Having spent hours pouring over the programme, circling events and exhibitions that they’d like to see and workshops that they’d like to attend, the Edinburgh International Science Festival had the high expectations of our kids to meet. Arriving at the City Arts Centre (CAC) on the opening day, and as first timers to the festival, we were still a bit unsure of what to expect. We wondered would there be enough for the girls to do? Would the science itself be lost on them? We needn’t have worried. We spent the whole day immersed in a colourful, hands on and educational world of science.
Engaging for All Ages
For our four year old, Emma, the highlights at CAC were the interactive story of ‘Timmy the Turbine’ and the gentle, fun introduction to wind power that this provided – topped off with a chance to make wind chimes from cup cake cases and small bells! She also loved the under 5s activity trail, where cheery staff helped her make spinning wheels where the colours blurred into one and the gold-fish ended up in its bowl. The chance to play with various glow in the dark toys (handy tents provided added darkness) was another big hit, and her big sister couldn’t resist the urge to join in.
Tara (who is seven) meanwhile loved the chance to go on a Jungle Safari, an energetic journey through the human digestive system (Engergise) and the drop in sessions that let her develop her own photograph, knock pretend brains off coconuts and craft to her heart’s content as she made starfish and a phosphorescent sea pen, as well as a bright yellow coral polyp and squat lobsters to put on the imitation coral reef.
Sharing Childhood Experiences
With the bar set high we headed, the next day, to the National Museum of Scotland armed with tickets for the Game Masters exhibition and a family friendly talk about our place in the universe (Lost in Space). At the Game Masters our three hour slot (you can come and go as you please during that time) gave us plenty of time to check out video games that spanned the decades from early classics like Pac Man and Space Invaders through to motion sensor games that let us karate chop food and bust some moves on the dance floor. The imagery in the Lost in Space workshop meanwhile was breathtaking and an informative talk lead us through an immense universe brimming with billions of stars. This was followed up with the opportunity to touch real meteorites and to learn more about the universe through the latest technology.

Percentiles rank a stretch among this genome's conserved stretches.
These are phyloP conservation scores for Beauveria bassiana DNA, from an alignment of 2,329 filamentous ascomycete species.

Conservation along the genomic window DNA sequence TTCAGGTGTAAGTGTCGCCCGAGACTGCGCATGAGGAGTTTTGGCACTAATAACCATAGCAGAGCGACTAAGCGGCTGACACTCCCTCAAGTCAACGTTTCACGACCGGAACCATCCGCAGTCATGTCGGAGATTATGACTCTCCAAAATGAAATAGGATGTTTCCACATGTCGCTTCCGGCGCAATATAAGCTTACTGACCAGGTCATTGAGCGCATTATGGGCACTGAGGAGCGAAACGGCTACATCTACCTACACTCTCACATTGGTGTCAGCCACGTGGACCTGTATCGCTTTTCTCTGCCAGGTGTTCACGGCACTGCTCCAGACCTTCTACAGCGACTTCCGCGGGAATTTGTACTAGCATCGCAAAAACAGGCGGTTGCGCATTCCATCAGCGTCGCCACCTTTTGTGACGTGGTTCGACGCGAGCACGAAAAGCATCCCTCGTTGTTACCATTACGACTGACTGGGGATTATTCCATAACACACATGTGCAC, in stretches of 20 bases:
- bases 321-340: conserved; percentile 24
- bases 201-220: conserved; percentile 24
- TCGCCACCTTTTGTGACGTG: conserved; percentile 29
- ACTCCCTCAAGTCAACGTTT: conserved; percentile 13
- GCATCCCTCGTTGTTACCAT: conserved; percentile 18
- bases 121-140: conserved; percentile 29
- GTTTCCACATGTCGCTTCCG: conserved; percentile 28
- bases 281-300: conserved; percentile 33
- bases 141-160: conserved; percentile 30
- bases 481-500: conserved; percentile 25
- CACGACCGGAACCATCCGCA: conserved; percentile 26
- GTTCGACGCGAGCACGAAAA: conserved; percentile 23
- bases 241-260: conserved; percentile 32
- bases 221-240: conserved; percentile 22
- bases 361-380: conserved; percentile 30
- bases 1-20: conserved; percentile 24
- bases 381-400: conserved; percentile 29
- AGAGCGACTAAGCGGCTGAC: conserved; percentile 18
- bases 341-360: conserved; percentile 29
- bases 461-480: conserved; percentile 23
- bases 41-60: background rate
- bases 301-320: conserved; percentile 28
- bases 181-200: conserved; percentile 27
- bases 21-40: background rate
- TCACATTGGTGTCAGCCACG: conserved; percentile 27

The Science of our Food
Later that afternoon we guiltily headed for SciMart (a scientific farmers market) at Summerhall, thinking this was one for the grown-ups and not the kids. Our girls, however, loved it. They loved the chance to try wonderful produce that ranged from smoked salmon and sour-dough bread to herb infused olive oils through to soups that contained dozens of amino acids and salted caramel brownies. Then, of course, there was the chance to conduct some science experiments of their own in the outdoor sandpit and to taste foods with unusual tastes and textures in the children’s ‘restaurant’ workshop – where the popping candy was the fizzy highlight.
Leaving the festival (for the time being) armed with a new Space book and some new knowledge, Tara joyfully proclaimed that we needed to bring her cousins back to the Science Festival next weekend. That confirmed that we needn’t have worried that there would be enough for the girls to do!
For more information on the Edinburgh International Science Festival see www.sciencefestival.co.uk. The booking hotline is 0844-5572686.
For details on Edinburgh’s range of festivals see www.edinburghfestivalcity.com.
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